Just Shelley

With thanks

I wanted to thank all of you for your kind comments in the last post, and in emails and in posts in other weblogs. They meant a lot to me, particularly just after Dad’s death when I was trying to work this through. I am still working this through, and will for time to come; but I wanted to share a couple of positive memories with you, including some humorous items because we Irish, we’re always up for a giggle at a Wake.

The nursing and other staff members at Bell Trace, the retirement community where Dad ended his days, was marvelous during the last few days. They moved Dad’s roommate into another room so we could stay with Dad 24 hours a day. And they also kept bringing us food, such as the 3am tray one of the attendents provide that had a bag of crackers and cheese and cookies, with lemon pie served that day to go with coffee and juice. In the midwest, comfort is provided by food and the staff was determined we were going to eat and drink well during this time. Several also visited individually to tell Mike and I how much they respected the decisions we made; to provide hugs, and quiet chats, as we were dealing with individual events. They were incredibly kind and caring.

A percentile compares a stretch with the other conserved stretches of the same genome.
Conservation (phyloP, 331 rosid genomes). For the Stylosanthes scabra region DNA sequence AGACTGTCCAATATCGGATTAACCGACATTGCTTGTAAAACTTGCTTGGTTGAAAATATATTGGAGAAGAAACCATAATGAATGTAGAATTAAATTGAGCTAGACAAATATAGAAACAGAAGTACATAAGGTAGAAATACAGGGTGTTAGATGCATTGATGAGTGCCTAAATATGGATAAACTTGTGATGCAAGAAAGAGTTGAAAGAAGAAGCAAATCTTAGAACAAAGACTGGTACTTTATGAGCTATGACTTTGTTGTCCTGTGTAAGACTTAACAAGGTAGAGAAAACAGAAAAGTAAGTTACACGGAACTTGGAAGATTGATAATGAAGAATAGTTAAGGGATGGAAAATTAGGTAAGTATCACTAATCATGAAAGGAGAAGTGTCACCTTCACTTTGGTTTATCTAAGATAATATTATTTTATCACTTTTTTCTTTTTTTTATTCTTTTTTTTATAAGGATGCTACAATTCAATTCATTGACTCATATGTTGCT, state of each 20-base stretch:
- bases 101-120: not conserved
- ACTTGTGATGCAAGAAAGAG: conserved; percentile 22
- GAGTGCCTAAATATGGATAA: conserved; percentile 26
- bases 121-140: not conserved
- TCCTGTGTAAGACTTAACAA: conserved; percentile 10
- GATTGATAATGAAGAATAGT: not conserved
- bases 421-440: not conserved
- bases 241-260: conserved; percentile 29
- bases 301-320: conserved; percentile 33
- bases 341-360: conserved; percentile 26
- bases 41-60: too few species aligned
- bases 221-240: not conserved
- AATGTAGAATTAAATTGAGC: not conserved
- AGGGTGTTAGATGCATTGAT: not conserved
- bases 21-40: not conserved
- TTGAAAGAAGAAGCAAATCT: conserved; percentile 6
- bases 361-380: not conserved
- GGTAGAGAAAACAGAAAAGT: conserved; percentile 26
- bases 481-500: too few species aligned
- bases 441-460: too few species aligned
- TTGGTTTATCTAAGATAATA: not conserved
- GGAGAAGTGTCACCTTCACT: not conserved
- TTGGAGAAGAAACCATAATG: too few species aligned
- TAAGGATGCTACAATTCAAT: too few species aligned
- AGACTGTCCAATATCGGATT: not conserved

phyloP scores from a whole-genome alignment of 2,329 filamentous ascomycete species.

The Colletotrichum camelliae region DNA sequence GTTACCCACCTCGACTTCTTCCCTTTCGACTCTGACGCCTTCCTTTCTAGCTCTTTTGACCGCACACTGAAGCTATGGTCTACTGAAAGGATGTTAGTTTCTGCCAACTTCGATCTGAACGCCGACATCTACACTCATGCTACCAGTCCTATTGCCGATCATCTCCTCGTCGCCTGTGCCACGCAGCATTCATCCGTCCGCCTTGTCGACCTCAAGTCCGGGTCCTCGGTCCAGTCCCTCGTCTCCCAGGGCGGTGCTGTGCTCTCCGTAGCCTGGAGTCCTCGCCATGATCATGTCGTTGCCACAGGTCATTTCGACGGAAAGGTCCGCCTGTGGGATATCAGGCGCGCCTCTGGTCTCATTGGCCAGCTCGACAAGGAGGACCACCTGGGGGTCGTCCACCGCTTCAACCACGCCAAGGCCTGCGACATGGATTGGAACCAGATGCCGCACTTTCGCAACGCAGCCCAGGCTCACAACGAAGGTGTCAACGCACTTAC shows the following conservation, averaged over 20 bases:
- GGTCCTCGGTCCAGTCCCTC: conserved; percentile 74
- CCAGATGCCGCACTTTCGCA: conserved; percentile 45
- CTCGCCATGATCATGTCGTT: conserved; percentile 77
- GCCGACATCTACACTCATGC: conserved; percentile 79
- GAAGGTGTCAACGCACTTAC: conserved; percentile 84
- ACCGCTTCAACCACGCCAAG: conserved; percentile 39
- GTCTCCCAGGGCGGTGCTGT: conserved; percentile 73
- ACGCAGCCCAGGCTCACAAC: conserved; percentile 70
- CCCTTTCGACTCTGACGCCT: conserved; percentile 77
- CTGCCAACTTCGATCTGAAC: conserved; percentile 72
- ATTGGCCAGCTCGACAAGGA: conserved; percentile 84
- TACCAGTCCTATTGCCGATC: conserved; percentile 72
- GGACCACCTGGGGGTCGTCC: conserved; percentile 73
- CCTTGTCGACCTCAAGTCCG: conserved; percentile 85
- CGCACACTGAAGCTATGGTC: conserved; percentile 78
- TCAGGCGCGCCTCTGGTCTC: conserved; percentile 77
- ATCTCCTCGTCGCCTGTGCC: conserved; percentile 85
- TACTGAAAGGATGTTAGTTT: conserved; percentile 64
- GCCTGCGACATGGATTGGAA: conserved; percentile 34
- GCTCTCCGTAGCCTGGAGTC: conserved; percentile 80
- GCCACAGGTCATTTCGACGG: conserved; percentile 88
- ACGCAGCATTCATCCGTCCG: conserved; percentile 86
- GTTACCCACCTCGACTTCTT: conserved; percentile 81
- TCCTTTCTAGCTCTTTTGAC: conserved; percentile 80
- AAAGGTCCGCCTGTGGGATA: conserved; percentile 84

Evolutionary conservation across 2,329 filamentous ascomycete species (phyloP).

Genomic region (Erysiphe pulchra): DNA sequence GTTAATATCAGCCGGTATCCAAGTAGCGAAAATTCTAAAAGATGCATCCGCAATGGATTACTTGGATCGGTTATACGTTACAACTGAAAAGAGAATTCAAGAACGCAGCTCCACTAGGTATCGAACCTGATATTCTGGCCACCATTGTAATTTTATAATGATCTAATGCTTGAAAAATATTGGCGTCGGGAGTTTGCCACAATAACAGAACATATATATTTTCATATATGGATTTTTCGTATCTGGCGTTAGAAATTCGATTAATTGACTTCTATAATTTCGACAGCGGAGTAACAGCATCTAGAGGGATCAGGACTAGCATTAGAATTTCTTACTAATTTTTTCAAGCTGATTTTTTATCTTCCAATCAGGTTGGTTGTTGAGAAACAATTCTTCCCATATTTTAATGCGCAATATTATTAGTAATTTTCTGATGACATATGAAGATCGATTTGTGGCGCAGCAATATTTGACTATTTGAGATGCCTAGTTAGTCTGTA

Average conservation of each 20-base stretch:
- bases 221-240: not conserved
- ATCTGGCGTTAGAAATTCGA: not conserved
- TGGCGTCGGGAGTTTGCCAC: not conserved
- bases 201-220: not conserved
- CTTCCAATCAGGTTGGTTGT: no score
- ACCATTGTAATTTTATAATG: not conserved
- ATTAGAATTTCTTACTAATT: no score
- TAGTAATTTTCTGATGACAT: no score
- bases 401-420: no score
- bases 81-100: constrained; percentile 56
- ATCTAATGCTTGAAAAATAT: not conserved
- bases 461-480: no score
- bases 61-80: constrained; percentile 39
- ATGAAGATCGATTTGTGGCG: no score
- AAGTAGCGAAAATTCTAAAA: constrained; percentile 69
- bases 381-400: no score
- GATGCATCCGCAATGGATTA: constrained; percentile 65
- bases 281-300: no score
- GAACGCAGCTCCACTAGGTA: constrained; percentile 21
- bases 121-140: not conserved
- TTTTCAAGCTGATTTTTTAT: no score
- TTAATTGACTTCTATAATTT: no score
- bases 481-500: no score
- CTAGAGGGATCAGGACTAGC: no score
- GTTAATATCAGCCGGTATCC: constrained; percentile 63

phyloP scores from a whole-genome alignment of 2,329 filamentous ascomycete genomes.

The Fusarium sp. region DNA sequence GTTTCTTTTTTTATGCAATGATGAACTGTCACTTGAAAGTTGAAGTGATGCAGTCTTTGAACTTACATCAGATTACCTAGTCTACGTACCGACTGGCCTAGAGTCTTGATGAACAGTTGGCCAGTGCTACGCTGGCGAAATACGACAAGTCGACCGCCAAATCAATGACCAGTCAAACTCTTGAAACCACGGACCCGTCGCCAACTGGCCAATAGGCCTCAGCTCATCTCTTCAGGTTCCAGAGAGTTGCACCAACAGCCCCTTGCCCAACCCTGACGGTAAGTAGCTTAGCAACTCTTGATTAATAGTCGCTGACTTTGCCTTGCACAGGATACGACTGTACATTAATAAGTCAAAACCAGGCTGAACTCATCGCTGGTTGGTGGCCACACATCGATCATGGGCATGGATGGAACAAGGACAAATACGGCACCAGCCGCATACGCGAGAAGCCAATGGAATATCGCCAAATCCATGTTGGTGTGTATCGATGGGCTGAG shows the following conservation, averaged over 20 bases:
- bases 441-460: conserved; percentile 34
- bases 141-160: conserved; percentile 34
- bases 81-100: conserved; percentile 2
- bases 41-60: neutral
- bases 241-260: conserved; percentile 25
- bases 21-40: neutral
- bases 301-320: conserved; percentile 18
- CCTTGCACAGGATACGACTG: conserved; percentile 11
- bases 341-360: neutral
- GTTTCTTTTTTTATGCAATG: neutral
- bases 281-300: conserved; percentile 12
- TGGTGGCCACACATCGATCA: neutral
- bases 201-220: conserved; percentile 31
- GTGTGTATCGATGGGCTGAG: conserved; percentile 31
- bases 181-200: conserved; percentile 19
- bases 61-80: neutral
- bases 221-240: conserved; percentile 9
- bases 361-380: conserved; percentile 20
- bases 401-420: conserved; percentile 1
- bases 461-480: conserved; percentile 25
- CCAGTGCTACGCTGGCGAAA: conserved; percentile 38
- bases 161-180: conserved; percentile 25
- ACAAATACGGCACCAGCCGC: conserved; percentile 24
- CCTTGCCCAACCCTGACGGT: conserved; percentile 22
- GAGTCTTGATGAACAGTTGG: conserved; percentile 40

One of the nurses, Sharon, was there throughout most of the weekend and when I met her, she asked what Dad did for a living. I said that he had served in WW II and had been a cop most of his life. She replied, “Well that explains it. When he first arrived here, I asked him what he did, and he said that he did nothing. When I asked him what he did before he retired, he said that he …killed Germans.”

In the end Dad spent most of his time in World War II, and he always was a very frank and rather literal person. Still, the look on Sharon’s face as she recounted what he said was priceless.

As priceless as the look on folks face when they read what my brother wrote for the obituary in the newspaper:

He retired in 1975 as a fraud investigator for the State of Washington. Prior to that, he worked in positions that served his community, state, and country, including: Washington State Patrol officer, County Deputy Sheriff, South Viet Nam Police Advisor (and secret agent), and Captain and paratrooper in the US Army’s 82nd Airborne Division in World War II.

emphasis mine

Again, my thanks to you all.

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